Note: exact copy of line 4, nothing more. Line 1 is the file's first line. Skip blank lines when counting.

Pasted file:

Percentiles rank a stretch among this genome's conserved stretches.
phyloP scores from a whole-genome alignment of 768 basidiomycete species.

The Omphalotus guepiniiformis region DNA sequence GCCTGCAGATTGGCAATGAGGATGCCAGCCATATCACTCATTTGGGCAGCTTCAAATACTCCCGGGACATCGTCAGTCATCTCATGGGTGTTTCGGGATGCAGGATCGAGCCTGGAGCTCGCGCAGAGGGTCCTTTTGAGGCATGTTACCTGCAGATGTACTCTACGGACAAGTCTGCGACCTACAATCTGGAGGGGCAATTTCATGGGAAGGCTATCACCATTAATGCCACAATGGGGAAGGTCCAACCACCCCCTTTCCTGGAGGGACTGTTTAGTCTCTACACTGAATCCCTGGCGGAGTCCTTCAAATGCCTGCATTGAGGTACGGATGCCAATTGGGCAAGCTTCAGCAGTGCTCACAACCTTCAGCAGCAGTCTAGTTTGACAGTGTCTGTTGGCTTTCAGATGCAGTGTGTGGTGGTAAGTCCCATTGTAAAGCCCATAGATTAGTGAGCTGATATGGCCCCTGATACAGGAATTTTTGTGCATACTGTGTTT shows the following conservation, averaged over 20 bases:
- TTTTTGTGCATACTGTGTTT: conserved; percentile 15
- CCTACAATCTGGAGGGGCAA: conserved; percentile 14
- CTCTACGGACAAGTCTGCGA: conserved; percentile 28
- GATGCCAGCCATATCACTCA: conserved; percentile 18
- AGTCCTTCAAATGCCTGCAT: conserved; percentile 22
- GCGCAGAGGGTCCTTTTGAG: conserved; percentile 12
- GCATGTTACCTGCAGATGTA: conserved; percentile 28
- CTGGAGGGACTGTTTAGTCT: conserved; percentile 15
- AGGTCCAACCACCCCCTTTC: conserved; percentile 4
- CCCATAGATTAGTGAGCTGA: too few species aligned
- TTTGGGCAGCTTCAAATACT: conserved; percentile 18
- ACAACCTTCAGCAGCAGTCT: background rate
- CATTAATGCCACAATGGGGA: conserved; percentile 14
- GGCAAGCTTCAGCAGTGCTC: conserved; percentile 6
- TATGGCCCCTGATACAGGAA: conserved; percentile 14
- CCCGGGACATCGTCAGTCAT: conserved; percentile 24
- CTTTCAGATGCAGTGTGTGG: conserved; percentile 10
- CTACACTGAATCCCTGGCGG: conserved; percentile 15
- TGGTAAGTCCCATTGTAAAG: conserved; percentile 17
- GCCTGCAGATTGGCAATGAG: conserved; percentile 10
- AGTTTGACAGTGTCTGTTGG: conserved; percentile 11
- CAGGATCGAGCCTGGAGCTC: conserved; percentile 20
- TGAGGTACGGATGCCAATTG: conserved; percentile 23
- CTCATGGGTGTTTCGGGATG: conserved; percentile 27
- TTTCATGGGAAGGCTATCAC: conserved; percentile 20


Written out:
- TTTTTGTGCATACTGTGTTT: conserved; percentile 15